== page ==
"There is hardly any shortage of vice in the world, my dear Lestrade. In fact, I find that it often runs deepest in the very heart of manís most cherished virtues."

With that grim observation, Holmes lapsed into silence, leaving Lestrade to read him in more subtle ways. She couldnít see his face while her head lay against his shoulder, but she could feel the alert tension in his muscles, the quiver of his long sensitive fingers against the back of her hand. She could smell him, too; he had a scent she had never quite been able to define. It was crisp, austere, and oddly comforting, rather like the smell of old books -- but fresh and keen instead of stale and ageworn. For a long time she had thought it was the Inverness, but now she had to concede that it was something about him.

Okay, so here I am at the ball in this fantasy of a dress, having a waltz with the man I used to read and dream about when I was a little girl. Lestrade smiled darkly. Way to go, Cinderella... except your prince turns back into a frog at midnight.

No fairytale endings.

Thatís the way it has to be.

Feeling a prick of conscience, Lestrade sighed and turned her head slightly. What seemed like a fairytale to her had once been Holmesí everyday reality. How ironic that he, the most dispassionate of souls, was now condemned to the hopelessly romantic status of living history -- even if, as he protested, his had not been the simpler, gentler age that so many imagined it to be.

With a will, Lestrade focused her thoughts on the present. "So what are we going to do about Rizzo?" she asked, shifting her posture in Holmesí diffident embrace.

Holmes adjusted his grip to accommodate her fidgeting. "Shall we leave? Youíve put in your appearance; Greyson ought to be satisfied."

"Actually... he wanted me to stay through midnight. You know how he is sometimes," Lestrade answered apologetically. "Itís partly your fault, anyway, for pushing off so much of the credit for our cases on me. He wouldnít care what I did if you werenít making me such a success."

"How inconvenient." Holmes sighed. "I had rather hoped we could dispense with this dreary business in time to join Watson and the Irregulars for the sub-orbital fireworks over the Thames."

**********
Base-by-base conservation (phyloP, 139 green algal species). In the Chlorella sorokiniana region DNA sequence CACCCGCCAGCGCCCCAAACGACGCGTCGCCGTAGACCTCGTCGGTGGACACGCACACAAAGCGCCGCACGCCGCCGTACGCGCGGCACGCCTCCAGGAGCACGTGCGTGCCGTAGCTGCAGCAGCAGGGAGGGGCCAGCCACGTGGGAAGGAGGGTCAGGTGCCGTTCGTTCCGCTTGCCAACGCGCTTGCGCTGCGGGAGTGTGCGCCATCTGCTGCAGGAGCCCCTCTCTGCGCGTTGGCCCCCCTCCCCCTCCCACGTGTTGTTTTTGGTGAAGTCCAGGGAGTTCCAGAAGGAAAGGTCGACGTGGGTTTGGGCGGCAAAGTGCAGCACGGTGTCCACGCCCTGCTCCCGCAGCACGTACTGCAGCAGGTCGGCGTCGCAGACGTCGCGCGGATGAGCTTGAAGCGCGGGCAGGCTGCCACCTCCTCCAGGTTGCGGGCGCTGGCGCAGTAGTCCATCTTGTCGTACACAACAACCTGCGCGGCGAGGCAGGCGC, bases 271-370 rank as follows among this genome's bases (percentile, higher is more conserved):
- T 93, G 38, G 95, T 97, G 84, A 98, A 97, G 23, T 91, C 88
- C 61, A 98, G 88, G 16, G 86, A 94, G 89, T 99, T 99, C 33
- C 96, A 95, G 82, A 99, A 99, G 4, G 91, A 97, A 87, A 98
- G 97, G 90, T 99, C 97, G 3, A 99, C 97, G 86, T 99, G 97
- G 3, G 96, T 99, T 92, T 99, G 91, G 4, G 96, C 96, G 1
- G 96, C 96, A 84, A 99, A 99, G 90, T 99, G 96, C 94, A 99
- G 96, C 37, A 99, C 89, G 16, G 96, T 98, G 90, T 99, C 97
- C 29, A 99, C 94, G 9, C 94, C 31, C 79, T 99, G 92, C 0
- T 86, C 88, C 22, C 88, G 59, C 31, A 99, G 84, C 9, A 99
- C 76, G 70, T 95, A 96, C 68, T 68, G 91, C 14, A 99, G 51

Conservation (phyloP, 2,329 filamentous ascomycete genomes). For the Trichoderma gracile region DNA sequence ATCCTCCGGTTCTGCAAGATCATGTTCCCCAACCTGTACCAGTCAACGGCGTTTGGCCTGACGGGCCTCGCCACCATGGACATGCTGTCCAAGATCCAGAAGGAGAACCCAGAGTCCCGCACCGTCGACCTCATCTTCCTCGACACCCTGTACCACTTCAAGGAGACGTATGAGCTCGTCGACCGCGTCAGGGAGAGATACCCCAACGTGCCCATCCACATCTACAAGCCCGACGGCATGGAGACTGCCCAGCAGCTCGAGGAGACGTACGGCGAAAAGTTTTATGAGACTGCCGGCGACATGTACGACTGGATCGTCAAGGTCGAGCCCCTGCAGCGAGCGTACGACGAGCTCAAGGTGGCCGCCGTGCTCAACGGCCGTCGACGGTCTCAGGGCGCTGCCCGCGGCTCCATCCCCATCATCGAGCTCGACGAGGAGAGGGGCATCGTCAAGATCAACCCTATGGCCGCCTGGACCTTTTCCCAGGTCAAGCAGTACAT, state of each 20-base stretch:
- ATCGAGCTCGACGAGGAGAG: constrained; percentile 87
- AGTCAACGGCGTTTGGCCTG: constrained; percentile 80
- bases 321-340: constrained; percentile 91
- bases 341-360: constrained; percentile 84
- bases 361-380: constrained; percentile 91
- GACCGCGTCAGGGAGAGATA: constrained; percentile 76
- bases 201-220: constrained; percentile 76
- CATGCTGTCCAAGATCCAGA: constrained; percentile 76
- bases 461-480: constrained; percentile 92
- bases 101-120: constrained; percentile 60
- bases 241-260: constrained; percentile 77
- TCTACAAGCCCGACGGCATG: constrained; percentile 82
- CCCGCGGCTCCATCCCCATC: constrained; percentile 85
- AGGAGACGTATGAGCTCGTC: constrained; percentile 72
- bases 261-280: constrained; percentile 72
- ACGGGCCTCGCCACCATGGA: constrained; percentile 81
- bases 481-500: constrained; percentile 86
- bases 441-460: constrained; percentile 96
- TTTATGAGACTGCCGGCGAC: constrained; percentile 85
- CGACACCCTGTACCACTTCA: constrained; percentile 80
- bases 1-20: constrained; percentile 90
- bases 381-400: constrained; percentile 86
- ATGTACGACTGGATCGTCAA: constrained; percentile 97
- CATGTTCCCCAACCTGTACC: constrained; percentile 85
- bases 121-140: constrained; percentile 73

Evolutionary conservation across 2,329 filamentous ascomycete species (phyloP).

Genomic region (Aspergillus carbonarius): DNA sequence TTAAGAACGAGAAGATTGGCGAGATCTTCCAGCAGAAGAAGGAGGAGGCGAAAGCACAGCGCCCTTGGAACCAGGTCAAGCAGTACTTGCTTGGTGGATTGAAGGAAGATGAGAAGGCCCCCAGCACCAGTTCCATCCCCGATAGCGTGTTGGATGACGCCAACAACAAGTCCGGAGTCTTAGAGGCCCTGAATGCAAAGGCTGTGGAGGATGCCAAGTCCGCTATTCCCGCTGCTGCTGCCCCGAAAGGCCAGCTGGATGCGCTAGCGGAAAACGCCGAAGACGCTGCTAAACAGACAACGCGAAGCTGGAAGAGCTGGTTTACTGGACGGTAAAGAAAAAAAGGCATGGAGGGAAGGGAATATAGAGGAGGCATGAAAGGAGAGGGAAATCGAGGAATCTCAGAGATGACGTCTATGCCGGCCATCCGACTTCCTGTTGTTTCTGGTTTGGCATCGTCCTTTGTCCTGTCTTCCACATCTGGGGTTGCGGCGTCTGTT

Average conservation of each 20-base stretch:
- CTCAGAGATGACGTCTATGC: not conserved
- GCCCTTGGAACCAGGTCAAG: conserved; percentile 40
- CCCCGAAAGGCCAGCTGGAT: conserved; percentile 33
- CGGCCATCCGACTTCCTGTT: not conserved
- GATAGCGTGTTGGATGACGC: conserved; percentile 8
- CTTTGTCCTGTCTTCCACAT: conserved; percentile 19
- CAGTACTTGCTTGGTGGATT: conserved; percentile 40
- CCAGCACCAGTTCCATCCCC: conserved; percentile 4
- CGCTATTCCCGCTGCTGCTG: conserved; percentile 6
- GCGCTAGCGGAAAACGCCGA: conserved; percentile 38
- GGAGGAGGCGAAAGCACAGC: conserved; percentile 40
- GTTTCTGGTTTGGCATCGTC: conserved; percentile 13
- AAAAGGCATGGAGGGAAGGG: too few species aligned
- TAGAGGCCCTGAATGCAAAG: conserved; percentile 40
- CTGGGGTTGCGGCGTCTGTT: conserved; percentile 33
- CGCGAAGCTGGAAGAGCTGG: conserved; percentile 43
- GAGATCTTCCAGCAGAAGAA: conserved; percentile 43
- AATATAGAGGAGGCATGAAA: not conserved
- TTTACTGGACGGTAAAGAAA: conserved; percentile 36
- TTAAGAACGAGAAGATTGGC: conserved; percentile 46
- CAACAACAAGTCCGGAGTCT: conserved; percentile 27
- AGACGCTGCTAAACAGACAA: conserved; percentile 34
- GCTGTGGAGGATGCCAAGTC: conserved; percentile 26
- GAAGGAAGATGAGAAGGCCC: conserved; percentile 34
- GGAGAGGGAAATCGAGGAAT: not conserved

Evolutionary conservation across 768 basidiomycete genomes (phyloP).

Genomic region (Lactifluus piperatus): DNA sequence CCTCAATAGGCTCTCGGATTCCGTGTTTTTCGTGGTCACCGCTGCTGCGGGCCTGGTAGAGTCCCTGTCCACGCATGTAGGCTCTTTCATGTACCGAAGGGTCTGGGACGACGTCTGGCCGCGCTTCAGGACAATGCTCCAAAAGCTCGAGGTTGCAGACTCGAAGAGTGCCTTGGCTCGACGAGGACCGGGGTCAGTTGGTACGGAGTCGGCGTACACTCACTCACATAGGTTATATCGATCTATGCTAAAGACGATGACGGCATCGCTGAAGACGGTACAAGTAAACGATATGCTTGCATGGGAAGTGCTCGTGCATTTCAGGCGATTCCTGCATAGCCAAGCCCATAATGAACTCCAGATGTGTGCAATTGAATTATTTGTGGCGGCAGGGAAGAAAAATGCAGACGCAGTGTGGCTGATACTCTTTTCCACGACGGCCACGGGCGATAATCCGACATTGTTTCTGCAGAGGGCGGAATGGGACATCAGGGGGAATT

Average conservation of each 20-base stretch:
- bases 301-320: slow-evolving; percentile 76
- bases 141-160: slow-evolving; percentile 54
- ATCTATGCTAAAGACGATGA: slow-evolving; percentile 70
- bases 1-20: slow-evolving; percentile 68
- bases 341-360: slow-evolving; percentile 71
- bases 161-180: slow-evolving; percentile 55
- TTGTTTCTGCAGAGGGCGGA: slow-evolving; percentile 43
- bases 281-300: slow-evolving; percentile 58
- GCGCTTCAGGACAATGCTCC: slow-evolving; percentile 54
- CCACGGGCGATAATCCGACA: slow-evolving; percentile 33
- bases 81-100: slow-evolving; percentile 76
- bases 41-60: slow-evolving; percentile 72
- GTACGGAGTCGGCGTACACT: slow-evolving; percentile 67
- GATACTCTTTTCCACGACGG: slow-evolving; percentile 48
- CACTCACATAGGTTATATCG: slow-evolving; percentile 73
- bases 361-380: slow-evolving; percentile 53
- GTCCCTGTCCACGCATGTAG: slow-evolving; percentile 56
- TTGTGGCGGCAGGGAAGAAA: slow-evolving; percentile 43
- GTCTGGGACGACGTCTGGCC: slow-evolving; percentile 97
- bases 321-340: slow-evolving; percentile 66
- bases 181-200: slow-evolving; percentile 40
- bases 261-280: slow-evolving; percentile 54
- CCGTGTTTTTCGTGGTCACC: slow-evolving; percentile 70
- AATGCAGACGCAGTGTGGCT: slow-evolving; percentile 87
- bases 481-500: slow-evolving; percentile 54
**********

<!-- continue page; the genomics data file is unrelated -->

The wistful remark nearly stopped Lestrade in her tracks. "You wanted to go see the fireworks?"

"Well, I never have seen plasma-based fireworks ignited in the upper atmosphere. And besides, incendiary devices can be rather useful. Iíd be most interested in talking to the pyrotechnicians about their art... but I suppose that would be entirely too much to hope for."

Feeling a renewed warmth in her heart, Lestrade smiled. "You never change, do you?"

"I try not to make a habit of it."

"Good."

For some reason, that remark stirred a reaction from Holmes. He almost paused in his previously unfaltering step, and Lestrade heard him draw breath to speak -- but at that moment a hand clamped onto her shoulder, pulling her away from Holmes.

With a swell of indignance, she turned on her heel to confront the bland, pudgy face of Jack Rizzo.

"Mind if I cut in?"

Okay, that does it. Lestrade pushed Rizzoís chubby hand from her shoulder, preparing to unleash her full fury on him -- but she was stopped by Holmes, who gave her elbow a light and discreet touch as he deftly stepped halfway between her and Rizzo.

"I beg your pardon," he said, in a tone that was at once both velvet and steel. "My understanding is that the lady has asked you to cease courting her, Mister Rizzo."

Rizzo squinted his watery eyes at Holmes, and a very unpleasant grin broke out on his face. "You sweet on the little Yardie?"

"No. But I am something which you are not: a gentleman."

Deep in her heart, Lestrade felt an intense pang of... something. She had no time to interpret the emotion, however, because Rizzo was undeterred.